May I vent with you, good people? Thanks because, I just couldn’t let another minute go by today without commenting on the annoying U.S. custom of identifying oneself by one’s occupation.
Here’s an example. It’s all about egos, insecurity, you dig? OK, well, dig this scene at a dinner party, sometime after the appetizers have been served:
Woman #1: “So, I’m in sales. I love to make people break until they give in to me. What’s your line of work, by the way?”
Woman #2: “I’m a postal employee.”
Woman #1: “Oh. And what do you really want to be doing? I can’t imagine you in one of those uniforms, girl! I mean, after all —” (She’s saved from making additional asinine remarks by the entree being served.)
Woman #2: (Rolls eyes)
We are not what we do. It’s none of anyone’s business how we earn our money—and if we earn any at all. Of course, if a superficial person wishes to self-identify that way, let him/her. But he/she has no right to force that foolishness on another’s psyche. It shouldn’t matter if the person you’re schmoozing with at a private or public event is a computer technician, a janitor, an executive, a call girl or a pimp. Who cares!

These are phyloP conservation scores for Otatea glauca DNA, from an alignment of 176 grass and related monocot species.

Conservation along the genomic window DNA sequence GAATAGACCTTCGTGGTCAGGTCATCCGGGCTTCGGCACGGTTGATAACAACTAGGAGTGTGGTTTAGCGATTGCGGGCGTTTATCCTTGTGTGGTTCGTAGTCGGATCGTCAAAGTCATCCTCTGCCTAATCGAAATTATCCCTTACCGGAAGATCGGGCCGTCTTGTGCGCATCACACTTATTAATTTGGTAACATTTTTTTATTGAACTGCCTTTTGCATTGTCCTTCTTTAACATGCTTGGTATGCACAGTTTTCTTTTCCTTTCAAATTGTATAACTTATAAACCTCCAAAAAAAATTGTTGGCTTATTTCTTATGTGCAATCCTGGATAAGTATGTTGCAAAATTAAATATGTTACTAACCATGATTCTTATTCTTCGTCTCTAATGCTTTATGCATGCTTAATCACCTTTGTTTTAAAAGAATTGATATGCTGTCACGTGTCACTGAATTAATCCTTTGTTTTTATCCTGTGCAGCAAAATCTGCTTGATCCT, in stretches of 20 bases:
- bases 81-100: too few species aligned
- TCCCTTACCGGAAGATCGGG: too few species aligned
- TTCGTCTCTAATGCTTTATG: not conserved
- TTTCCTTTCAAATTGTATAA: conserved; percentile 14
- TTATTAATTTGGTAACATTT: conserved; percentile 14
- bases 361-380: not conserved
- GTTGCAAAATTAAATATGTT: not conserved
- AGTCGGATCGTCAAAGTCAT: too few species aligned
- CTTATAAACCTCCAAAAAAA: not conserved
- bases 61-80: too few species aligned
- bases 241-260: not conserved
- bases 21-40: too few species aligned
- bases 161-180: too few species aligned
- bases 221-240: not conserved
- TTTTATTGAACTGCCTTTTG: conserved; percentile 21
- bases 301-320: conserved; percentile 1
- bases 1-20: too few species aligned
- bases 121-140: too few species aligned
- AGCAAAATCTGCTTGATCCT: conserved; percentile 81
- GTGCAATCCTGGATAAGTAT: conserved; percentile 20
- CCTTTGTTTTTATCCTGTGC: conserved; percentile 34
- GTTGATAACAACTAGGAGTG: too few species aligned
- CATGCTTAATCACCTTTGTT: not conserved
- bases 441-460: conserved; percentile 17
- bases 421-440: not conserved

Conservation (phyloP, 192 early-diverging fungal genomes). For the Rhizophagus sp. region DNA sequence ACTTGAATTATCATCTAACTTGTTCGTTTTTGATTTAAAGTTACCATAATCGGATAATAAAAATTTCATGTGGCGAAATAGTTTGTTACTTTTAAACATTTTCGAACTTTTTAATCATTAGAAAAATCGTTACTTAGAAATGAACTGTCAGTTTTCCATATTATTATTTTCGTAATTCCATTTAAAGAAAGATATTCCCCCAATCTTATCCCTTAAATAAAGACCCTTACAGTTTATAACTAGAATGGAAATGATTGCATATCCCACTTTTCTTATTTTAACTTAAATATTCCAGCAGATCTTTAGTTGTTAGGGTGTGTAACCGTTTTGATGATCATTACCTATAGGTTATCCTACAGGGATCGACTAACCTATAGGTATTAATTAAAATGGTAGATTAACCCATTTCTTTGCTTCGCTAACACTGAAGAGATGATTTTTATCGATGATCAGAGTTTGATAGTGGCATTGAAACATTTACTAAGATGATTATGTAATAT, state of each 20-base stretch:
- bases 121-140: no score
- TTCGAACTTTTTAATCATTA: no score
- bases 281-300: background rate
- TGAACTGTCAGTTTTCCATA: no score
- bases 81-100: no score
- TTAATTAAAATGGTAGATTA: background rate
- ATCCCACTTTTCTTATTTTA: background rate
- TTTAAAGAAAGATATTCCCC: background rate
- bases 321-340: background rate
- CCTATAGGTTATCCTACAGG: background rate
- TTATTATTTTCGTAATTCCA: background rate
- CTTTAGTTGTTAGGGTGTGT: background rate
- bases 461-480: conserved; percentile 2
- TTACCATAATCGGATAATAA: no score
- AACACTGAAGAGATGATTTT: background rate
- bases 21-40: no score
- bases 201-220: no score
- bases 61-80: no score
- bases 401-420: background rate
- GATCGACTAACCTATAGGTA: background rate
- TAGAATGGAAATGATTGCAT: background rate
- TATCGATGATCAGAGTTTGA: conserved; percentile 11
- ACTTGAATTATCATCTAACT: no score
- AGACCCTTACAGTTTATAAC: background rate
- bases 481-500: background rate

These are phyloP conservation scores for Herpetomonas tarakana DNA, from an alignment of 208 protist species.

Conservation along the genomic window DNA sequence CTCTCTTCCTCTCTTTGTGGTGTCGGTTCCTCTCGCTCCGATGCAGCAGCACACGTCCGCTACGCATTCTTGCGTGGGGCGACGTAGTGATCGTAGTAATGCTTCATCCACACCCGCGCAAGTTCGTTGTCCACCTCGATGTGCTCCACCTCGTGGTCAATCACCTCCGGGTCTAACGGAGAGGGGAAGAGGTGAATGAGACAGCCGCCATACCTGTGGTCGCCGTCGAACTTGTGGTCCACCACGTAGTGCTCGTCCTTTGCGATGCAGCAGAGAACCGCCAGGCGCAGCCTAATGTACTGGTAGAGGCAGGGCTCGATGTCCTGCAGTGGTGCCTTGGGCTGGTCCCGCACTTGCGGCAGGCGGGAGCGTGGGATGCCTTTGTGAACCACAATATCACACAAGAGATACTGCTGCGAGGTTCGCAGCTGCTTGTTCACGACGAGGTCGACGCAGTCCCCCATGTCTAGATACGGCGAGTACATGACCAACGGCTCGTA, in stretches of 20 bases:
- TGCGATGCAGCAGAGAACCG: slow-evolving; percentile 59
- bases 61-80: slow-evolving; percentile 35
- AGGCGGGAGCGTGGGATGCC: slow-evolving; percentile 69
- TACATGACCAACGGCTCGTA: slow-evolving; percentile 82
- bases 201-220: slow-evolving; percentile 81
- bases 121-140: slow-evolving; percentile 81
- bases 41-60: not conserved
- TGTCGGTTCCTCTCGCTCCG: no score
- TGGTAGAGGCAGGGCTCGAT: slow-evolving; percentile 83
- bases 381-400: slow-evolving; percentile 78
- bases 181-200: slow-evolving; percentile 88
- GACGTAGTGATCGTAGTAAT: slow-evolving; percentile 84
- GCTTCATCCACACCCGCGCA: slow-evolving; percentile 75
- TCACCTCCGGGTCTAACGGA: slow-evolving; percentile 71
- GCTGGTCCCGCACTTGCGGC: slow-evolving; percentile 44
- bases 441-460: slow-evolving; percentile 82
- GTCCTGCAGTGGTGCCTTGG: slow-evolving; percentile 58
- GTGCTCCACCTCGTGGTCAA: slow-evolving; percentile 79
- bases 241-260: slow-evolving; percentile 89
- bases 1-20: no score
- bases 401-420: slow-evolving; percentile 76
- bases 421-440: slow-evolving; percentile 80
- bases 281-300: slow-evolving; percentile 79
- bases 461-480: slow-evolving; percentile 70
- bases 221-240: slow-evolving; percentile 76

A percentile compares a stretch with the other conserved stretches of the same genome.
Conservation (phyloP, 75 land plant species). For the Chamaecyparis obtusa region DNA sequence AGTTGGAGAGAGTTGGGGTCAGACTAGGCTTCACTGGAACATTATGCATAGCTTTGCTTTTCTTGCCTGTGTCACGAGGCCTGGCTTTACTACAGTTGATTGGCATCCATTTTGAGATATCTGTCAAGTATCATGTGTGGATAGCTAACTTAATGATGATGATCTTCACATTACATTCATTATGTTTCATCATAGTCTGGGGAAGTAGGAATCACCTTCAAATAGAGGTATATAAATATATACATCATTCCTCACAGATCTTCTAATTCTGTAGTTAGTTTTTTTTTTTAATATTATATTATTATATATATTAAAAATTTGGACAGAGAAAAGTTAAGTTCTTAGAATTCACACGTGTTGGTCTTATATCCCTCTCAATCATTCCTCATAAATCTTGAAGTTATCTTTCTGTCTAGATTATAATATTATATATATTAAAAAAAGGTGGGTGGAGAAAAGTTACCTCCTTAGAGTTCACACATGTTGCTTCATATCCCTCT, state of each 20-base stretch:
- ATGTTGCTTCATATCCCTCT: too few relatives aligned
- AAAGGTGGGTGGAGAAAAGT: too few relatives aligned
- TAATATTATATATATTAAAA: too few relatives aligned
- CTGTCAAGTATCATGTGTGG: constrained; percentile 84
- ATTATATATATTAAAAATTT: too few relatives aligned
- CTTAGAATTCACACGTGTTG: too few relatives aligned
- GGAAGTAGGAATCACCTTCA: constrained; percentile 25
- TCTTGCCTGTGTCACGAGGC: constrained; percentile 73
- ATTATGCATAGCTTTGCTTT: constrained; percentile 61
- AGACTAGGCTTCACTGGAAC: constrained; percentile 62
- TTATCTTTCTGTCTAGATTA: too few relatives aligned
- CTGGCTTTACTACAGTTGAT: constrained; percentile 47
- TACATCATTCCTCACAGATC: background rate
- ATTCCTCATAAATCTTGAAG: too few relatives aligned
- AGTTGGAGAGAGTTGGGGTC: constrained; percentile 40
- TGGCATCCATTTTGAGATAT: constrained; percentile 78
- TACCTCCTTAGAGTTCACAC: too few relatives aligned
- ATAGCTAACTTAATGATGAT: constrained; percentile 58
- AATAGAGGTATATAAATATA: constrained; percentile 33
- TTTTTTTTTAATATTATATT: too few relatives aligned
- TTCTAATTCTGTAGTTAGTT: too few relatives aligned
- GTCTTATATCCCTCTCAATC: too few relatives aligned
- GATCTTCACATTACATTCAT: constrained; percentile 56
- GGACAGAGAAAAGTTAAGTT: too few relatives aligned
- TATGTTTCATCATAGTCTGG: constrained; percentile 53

God bless the child who’s got his or her own—and who has the tact not to challenge another’s dignity. Perhaps I’m a bit sensitive on this topic because I’ve been unemployed for several months now. Facing hardship in such a rotten economy, I’m not exactly tickled when a recruiter chides me with: “Chantale, you’re simply asking for too much money.”
If my rent, utility bills, credit card bills, and the occasional mani and pedi require me to earn an annual salary thousands less than what I desire, then, heck no, I will not accept only enough to scrape by. However, that’s exactly what I’m being told to do: undersell my talents, my skills, my intellectual capital. I am not my occupation, but I do know who I am. Thus, I have the confidence and inner strength to ask to be paid what those talents, skills and that intellectual capital demand in our capitalistic society of the twenty-first century.
So, for now, when I’m at some shindig, and someone asks me what I do, I’ll just say with a plateful of sass: “I do me. You do you.” Then keep it moving.